All the Creepy Book References In the Trailer For Stephen King's It
'It' Trailer Arrives (and Terrifies)
The trailer for the new adaptation of Stephen King’s It just innocently floated into sight. That footage has a lot of parallels with the 1986 novel, so for those who aren't already curled up in the corner, let’s take a deep dive into the lair of that formless evil known as Pennywise … What could go wrong?
A Paper Boat
We open with the famous scene that starts the book: little Georgie Denbrough (Jackson Robert Scott) floating his homemade paper boat down a rain-swollen gutter. Lying in wait in a nearby storm drain is a cheerful chap known as Pennywise, one of the shapes It likes to take right before it claims a victim. The fidelity to the novel is amazing. Director Andres Muschietti even got the street names right.
From Page 12 of King's novel, when “Stuttering Bill” Denbrough helps finish waterproofing the paper boat, but doesn’t go out to sail it with his kid brother due to a cold:
George turned back to look at his brother
“Sure.” His brow creased a little. That was something Mom said, not your big brother. It was as strange as him giving Bill a kiss. “Sure I will.”
He went out. Bill never saw him again.
A Peek at Pennywise
A glimpse of the monster, played by Bill Skarsgard. From the novel: “Want your boat, Georgie?” The clown smiled.
To the Letter
Just a title card, but the font struck me. It’s the old-school, ominous lettering used on a lot of King’s early books – the kind Stranger Things adapted for its own logo. Now it returns full circle. Coincidentally, Stranger Things’ Finn Wolfhard plays the Losers club prankster Richie Tozier. (Beep! Beep!)
Welcome to Derry
Overview of Derry, Maine. Looks like a nice place to grow up. If you make it that far.
The Losers Club
Four of the Losers. From left, Finn Wolfhard as jokester extraordinaire Richie Tozier, whose clowning is a self-defense mechanism (against everything but actual clowns); Wyatt Olef as Boy Scout Stan Uris, the target of bullying because he’s one of the few Jewish kids in town; Bill Denbrough (Midnight Special’s Jaeden Lieberher), whose stuttering makes him a laughing stock; and Eddie Kasprak, (Jack Dylan Grazer), a boy with asthma whose mother makes him feel more fragile than he really is.
Now the bullies: a group known as the Bowers Gang. Henry Bowers (Nicholas Hamilton, from Captain Fantastic), and his two toadies: Victor Criss (Logan Thompson) and Belch Huggins (Jake Sim). Natural allies of Pennywise, they can also serve as a quick meal in a pinch.
One of the missing local kids: Patrick Hockstetter (Owen Teague, Bloodline) . He was also one of the bullies in the Bowers gang. Perhaps his absence is why his old buddies looked so glum.
Things in Derry are weird. Everybody knows they’re weird. Not just weird, but wrong. Somehow, they’ve normalized this. You get used to madness when you stop fighting it and just start living with it.
That Red Balloon...
The lion-heart of the Losers is Ben Hanscom (Jeremy Ray Taylor), a heavyset kid who crushes hard on his classmate Bev Marsh. In the library, he writes her a haiku: “Your hair is winter fire / January embers / My heart burns there, too.” The balloon that only he can see shows he has a much more sinister secret admirer, as well.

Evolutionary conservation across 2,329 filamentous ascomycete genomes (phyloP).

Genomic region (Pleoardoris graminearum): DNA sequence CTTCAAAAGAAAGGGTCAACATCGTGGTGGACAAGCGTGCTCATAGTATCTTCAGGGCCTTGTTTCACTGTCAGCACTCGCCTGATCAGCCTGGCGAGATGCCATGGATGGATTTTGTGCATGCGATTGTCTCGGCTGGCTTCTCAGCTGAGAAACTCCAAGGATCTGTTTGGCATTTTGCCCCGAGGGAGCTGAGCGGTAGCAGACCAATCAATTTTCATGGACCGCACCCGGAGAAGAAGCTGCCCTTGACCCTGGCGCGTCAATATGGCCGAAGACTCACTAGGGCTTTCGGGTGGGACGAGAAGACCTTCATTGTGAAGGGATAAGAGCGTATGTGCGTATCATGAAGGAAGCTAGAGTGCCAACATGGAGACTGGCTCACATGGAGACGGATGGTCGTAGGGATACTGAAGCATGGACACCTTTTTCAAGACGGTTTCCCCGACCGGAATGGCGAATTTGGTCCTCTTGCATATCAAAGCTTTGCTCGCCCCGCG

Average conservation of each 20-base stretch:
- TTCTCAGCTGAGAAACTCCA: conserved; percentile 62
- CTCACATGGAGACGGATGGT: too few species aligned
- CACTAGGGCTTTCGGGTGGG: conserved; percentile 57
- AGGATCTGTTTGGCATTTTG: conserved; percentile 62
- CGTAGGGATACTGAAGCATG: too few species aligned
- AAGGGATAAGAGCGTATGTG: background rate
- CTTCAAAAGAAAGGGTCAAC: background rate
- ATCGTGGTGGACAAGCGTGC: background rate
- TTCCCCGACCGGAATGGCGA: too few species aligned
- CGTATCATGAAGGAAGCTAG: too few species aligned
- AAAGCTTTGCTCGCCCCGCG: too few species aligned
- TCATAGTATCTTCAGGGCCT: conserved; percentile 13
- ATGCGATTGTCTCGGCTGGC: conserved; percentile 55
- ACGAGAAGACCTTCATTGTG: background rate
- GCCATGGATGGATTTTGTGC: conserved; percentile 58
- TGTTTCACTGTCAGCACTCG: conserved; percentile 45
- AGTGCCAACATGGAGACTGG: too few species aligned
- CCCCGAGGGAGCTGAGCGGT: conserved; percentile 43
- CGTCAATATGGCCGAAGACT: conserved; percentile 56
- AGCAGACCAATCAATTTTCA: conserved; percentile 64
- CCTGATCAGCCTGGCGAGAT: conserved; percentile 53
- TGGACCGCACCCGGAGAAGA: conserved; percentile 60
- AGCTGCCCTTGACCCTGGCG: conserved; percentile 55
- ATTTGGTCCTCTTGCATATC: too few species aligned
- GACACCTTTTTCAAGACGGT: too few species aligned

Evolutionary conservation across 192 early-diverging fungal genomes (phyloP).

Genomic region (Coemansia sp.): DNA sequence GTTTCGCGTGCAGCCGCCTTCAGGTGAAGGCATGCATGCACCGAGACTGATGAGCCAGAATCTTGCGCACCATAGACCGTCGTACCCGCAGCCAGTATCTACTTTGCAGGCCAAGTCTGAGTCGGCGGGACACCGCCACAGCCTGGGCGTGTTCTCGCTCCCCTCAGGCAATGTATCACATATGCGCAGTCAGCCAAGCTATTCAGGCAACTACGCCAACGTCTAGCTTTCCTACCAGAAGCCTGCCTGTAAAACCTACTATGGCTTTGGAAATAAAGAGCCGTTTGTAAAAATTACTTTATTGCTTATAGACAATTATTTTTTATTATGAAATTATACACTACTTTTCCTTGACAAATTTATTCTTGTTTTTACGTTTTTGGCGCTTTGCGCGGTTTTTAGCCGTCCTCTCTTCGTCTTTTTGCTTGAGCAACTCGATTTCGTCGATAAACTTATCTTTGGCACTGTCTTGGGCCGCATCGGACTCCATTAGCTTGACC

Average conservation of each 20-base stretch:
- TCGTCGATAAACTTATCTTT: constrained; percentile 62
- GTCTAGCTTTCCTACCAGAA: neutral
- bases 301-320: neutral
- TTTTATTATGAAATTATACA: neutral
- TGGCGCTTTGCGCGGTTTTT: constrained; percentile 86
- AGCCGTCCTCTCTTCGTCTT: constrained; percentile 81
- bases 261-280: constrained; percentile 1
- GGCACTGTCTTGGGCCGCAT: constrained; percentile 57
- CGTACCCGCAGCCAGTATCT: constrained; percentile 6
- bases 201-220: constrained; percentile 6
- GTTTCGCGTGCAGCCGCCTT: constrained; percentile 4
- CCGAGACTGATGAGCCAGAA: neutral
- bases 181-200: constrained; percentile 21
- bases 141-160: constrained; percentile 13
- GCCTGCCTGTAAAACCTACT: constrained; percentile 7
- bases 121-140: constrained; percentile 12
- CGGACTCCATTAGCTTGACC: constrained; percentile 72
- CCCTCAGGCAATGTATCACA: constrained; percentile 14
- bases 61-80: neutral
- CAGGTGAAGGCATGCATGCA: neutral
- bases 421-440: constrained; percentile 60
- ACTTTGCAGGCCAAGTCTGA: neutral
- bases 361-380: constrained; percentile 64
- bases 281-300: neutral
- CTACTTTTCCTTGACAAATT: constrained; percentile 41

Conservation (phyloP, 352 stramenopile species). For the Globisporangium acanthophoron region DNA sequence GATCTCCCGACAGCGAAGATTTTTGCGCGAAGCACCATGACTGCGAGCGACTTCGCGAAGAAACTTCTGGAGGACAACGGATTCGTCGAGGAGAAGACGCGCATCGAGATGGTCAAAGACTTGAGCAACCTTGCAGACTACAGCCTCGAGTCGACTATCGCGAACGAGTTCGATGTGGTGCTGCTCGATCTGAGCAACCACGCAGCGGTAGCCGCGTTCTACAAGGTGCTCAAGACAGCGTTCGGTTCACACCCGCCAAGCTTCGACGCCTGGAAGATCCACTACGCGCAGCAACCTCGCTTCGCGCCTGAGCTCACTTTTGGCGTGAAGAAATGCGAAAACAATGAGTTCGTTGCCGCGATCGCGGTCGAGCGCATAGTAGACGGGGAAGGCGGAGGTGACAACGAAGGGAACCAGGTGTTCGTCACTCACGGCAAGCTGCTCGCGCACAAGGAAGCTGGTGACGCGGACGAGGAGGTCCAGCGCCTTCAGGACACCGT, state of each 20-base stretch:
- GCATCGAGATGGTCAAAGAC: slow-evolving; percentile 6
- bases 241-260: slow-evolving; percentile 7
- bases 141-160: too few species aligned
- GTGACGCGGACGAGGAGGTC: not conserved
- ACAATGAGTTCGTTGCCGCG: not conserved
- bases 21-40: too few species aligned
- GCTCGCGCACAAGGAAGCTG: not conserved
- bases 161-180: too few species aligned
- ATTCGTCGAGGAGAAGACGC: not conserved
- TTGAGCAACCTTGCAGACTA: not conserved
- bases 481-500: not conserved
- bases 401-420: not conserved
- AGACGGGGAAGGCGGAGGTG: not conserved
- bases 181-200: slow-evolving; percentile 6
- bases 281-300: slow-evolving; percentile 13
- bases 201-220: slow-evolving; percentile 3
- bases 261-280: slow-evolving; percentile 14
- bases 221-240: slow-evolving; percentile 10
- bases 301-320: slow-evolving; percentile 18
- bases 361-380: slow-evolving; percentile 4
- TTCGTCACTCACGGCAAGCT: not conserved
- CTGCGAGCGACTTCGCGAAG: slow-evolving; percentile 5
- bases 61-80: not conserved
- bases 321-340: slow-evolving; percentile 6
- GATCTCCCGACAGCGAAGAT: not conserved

Nowhere to Hide
Pennywise is playing hide-and-seek.
The full Losers club, united to search for clues about Pennywise in an old slide reel. That’s Bev to the right (played by Sophia Lillis), a girl suffers abuse and neglect at the hand of her single father, and Mike Hanlon in the back left (Chosen Jacobs), a boy who is tormented by racism in the town – and not only by the Bowers bullies.
Something is in the frame as the projector starts to take on a mind of its own. Pennywise is manipulating their senses, playing another game. He sees them, even if they can't quite see him yet.
A Terrifying Vision
Mike Hanlon suffers a terrifying vision from It: flashbacks to a long-ago fire that killed a group of soldiers at an African-American dance club known as The Black Spot. A local racist group set the blaze, but was their rage inspired by Pennywise – or merely feeding It?
The House on Neibolt
Another setting straight out of King’s book: Stan Uris facing down The House on Neibolt Street. This crumbling home is built over one of the entryways to Derry’s vast sewer system – so it’s a port of entry for the shapeshifting creature.
Not What It Seems
In his first solo exploration of the house, Stan encounters what he thinks is a vagrant – but it is actually a zombie-like leper preying on his fear of the disease. Another one of Pennywise’s forms.
Showdown at the House
Eventually, the other Losers join Stan at the House on Neibolt Street for a showdown with It. He seems to be a little more prepared for the fight than they are.
Yet another moment taken directly from the novel. Bev Marsh has an early encounter with It in her own bathroom. She hears the voices of the town's missing children rising up from the drain. But as she leans in, she is hit with a burst of blood. (It'll be scarlet red in the film. In promos, they have to blacken it for the sake of the MPAA ratings board.)
Something in the Water
In his own basement, Bill Denbrough sees a vision of his little brother, urging him to come find him in the sewers, where they can all “float.” Little does he known, Pennywise is lurking just below the waterline.
Oh s--t, oh s--t, oh s---t! Pennywise come whirling up out of the flooded basement like a helicopter blade.
Send in the Clown
The final, split-second shot from the trailer: a callback to the slide show scene. The monster reveals itself. And it’s delighted to meet us. We'll be seeing a lot more of him as Stephen King's It heads to theaters on Sept. 8.